Cumbaka: 13 definitions
Cumbaka means something in Hinduism, Sanskrit, the history of ancient India, Marathi, Hindi. If you want to know the exact meaning, history, etymology or English translation of this term then check out the descriptions on this page. Add your comment or reference to a book if you want to contribute to this summary article.
Alternative spellings of this word include Chumbaka.
Rasashastra (chemistry and alchemy)Source: Wisdom Library: Rasa-śāstra
Cumbaka (चुम्बक) is one of the four varations of Kānta, which is a type of Iron (loha), according to Indian medicinal alchemy (rasaśāstra) described in Sanskrit books such as the Rasaprakāśasudhākara. Cumbaka is obtained from within the Vindhya range of hills which has stones that attracts iron pieces that does not get detached easily (just like that of the bhakti by devotees of lord Śiva).Source: archive.org: Rasa-Jala-Nidhi: Or Ocean of indian chemistry and alchemy
Chumbaka refers to “load stone”. It is a kind of oxide of iron, and is a variety of kanta iron. (see Bhudeb Mookerji and his Rasajalanidhi)
Rasashastra (रसशास्त्र, rasaśāstra) is an important branch of Ayurveda, specialising in chemical interactions with herbs, metals and minerals. Some texts combine yogic and tantric practices with various alchemical operations. The ultimate goal of Rasashastra is not only to preserve and prolong life, but also to bestow wealth upon humankind.
India history and geographySource: Cologne Digital Sanskrit Dictionaries: Indian Epigraphical Glossary
Cumbaka.—(EI 13), the balance. Note: cumbaka is defined in the “Indian epigraphical glossary” as it can be found on ancient inscriptions commonly written in Sanskrit, Prakrit or Dravidian languages.
The history of India traces the identification of countries, villages, towns and other regions of India, as well as royal dynasties, rulers, tribes, local festivities and traditions and regional languages. Ancient India enjoyed religious freedom and encourages the path of Dharma, a concept common to Buddhism, Hinduism, and Jainism.
Languages of India and abroad
Marathi-English dictionarySource: DDSA: The Molesworth Marathi and English Dictionary
cumbaka (चुंबक).—m (S) A loadstone. 2 fig. A miser. 3 S A kisser: and fig. a lecher or rake.Source: DDSA: The Aryabhusan school dictionary, Marathi-English
cumbaka (चुंबक).—m A magnet. A loadstone. Fig. A miser. A kisser. A rake.
Marathi is an Indo-European language having over 70 million native speakers people in (predominantly) Maharashtra India. Marathi, like many other Indo-Aryan languages, evolved from early forms of Prakrit, which itself is a subset of Sanskrit, one of the most ancient languages of the world.
Sanskrit dictionarySource: DDSA: The practical Sanskrit-English dictionary
1) A kisser.
2) A lecher, a lustful man, libertine.
3) A rogue, cheat.
4) One who has kissed or dipped in a variety of subjects, a superficial scholar.
5) A loadstone.
6) The upper part or middle of a balance.
Derivable forms: cumbakaḥ (चुम्बकः).Source: Cologne Digital Sanskrit Dictionaries: Shabda-Sagara Sanskrit-English Dictionary
(-kaḥ) 1. A kisser, a lecher. 2. A rogue, a cheat. 3. The loadstone. 4. A general scholar, one who knows parts in a variety of books. 5. The upper part or middle of a balance. E. cubi to kiss, affix ṇvul.Source: Cologne Digital Sanskrit Dictionaries: Benfey Sanskrit-English Dictionary
Cumbaka (चुम्बक).—[cumb + aka] 1., m. A loadstone, [Prabodhacandrodaya, (ed. Brockhaus.)] 108, 13.Source: Cologne Digital Sanskrit Dictionaries: Monier-Williams Sanskrit-English Dictionary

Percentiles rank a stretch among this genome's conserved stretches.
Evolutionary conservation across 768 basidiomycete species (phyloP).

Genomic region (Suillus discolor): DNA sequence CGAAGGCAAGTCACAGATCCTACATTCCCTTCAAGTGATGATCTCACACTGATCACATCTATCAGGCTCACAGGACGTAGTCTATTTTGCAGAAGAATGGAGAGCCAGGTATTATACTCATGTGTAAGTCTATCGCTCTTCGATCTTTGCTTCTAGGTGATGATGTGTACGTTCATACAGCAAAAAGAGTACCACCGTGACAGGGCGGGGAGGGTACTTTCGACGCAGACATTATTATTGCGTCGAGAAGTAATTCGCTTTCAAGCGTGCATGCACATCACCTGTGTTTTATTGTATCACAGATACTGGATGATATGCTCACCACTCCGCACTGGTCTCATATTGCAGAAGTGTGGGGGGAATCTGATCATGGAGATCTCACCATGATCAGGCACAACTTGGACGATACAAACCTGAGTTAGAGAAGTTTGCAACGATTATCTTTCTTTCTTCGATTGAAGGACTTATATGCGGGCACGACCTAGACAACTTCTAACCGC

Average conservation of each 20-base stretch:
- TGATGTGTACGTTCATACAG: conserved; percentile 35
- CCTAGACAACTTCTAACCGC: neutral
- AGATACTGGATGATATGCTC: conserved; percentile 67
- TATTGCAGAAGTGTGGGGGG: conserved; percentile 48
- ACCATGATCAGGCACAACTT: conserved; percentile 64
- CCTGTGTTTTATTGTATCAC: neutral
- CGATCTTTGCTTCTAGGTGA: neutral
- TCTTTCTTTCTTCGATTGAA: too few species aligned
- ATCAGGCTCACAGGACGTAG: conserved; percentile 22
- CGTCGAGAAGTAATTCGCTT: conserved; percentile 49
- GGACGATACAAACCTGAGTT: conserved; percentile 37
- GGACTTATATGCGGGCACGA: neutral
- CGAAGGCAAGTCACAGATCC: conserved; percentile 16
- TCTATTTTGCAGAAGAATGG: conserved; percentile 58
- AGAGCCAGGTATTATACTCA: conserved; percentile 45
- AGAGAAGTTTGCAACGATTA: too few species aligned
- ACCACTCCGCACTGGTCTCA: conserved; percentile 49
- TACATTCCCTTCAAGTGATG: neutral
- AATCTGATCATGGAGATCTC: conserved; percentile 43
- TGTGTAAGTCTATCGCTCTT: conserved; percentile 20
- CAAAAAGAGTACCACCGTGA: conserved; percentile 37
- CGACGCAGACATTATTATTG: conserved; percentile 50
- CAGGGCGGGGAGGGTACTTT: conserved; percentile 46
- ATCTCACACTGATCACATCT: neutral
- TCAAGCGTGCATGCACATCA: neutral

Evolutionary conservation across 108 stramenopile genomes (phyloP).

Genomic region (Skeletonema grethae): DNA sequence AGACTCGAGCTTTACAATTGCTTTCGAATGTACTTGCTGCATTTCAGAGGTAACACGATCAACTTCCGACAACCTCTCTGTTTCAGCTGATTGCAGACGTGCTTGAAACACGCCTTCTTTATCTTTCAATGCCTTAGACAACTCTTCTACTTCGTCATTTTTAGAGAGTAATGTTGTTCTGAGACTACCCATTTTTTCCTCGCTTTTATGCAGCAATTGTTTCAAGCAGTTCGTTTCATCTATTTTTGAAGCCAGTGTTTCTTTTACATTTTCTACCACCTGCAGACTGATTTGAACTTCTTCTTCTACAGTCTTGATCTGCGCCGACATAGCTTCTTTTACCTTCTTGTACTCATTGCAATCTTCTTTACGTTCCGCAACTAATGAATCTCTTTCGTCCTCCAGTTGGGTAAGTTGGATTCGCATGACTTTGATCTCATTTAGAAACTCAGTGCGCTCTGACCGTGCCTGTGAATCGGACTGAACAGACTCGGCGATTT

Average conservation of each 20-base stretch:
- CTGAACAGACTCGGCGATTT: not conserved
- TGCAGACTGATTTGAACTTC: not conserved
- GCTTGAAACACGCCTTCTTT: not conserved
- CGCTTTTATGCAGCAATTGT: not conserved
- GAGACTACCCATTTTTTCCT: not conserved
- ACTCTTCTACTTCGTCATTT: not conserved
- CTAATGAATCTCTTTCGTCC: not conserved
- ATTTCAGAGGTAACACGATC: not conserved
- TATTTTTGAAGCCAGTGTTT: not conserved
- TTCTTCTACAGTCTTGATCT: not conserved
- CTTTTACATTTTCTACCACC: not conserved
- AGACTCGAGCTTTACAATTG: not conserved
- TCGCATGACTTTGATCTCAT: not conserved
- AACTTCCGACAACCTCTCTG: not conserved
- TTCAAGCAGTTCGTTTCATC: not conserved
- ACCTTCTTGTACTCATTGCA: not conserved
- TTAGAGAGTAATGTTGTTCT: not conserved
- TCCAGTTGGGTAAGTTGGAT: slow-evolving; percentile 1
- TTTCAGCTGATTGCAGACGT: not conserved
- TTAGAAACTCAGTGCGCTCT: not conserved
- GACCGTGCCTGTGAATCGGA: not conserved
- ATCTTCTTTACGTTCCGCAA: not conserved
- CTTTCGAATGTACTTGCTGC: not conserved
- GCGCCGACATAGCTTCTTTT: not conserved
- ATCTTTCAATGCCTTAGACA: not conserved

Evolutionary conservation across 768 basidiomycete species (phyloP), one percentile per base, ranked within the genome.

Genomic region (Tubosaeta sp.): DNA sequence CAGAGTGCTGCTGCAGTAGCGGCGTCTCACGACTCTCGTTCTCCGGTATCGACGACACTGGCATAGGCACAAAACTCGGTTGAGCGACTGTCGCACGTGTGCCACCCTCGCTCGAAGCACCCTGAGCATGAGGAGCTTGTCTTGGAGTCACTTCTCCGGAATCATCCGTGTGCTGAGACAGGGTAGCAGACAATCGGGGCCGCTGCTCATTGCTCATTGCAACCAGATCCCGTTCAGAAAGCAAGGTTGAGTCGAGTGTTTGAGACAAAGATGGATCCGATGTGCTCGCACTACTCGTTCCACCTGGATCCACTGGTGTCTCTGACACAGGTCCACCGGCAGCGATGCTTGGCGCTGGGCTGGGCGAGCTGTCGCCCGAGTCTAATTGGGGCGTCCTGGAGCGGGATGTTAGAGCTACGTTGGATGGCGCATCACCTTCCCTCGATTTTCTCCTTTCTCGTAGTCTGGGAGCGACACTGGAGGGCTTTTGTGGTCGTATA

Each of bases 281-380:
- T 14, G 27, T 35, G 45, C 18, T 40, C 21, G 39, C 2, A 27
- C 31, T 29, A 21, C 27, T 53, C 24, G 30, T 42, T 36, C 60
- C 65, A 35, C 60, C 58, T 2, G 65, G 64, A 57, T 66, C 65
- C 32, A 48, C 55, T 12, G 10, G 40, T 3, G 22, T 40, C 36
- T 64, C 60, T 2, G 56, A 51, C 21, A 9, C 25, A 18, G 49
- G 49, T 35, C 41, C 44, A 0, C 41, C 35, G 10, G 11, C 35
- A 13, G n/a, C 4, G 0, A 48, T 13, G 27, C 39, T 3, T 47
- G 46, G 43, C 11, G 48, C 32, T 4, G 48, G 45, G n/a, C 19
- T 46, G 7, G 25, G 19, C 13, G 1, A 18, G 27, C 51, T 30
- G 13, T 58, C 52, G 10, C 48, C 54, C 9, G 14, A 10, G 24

1) Cumbaka (चुम्बक):—[from cumb] mfn. one who kisses much, [cf. Lexicographers, esp. such as amarasiṃha, halāyudha, hemacandra, etc.]
2) [v.s. ...] ‘one who has read much’, superficial, [cf. Lexicographers, esp. such as amarasiṃha, halāyudha, hemacandra, etc.]
3) [v.s. ...] knavish, roguish, [cf. Lexicographers, esp. such as amarasiṃha, halāyudha, hemacandra, etc.]
4) [v.s. ...] m. = -maṇi, [Prabodha-candrodaya vi, 16; ??? i, 1, 18]
5) [v.s. ...] the upper part of a balance, [cf. Lexicographers, esp. such as amarasiṃha, halāyudha, hemacandra, etc.]
6) [v.s. ...] n. a parallel passage, [Setubandha xi, 99 [Scholiast or Commentator]]
[Sanskrit to German] (Deutsch Wörterbuch)Source: Cologne Digital Sanskrit Dictionaries: Böhtlingk and Roth Grosses Petersburger Wörterbuch
Cumbaka (चुम्बक):—(wie eben)
1) adj. a) der viel küsst, = cumbanapara [Medinīkoṣa k. 87.] = kāmuka [Hemacandra’s Anekārthasaṃgraha 3, 41.] — b) schelmisch, bübisch, = dhūrta [Hemacandra’s Anekārthasaṃgraha] [Medinīkoṣa] — c) belesen, = bahugranthaikadeśajña [Medinīkoṣa] = bahuguru [Hemacandra’s Anekārthasaṃgraha] —
2) m. a) Magnet [Hemacandra’s Anekārthasaṃgraha] [Medinīkoṣa] [Prabodhacandrodaja 108, 13.] — b) Wagekloben (vgl. cumbin), = dhaṭasyordhvāvalambanam [Medinīkoṣa]
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2) a) lohavat [Oxforder Handschriften 29,a,16.]Source: Cologne Digital Sanskrit Dictionaries: Sanskrit-Wörterbuch in kürzerer Fassung
1) *Adj. — a) der viel küsst. — b) der über all genascht hat , von Allem ein Weniges verstehend. — c) schelmisch , bübisch. —
2) m. — a) Magnet. — b) *Wagekloben. —
3) n. Parallelstelle [RĀMADĀSA] zu [Setubandha 11,99.]
Sanskrit, also spelled संस्कृतम् (saṃskṛtam), is an ancient language of India commonly seen as the grandmother of the Indo-European language family (even English!). Closely allied with Prakrit and Pali, Sanskrit is more exhaustive in both grammar and terms and has the most extensive collection of literature in the world, greatly surpassing its sister-languages Greek and Latin.
Hindi dictionarySource: DDSA: A practical Hindi-English dictionary
Cuṃbaka (चुंबक) [Also spelled chumbak]:—(nm) a magnet; ~[tva] magnetism; ~[na] magnetisation; [cuṃbakīya] magnetic.
See also (Relevant definitions)
Starts with: Cumbakamani.
No search results for Cumbaka, Cuṃbaka; (plurals include: Cumbakas, Cuṃbakas) in any book or story.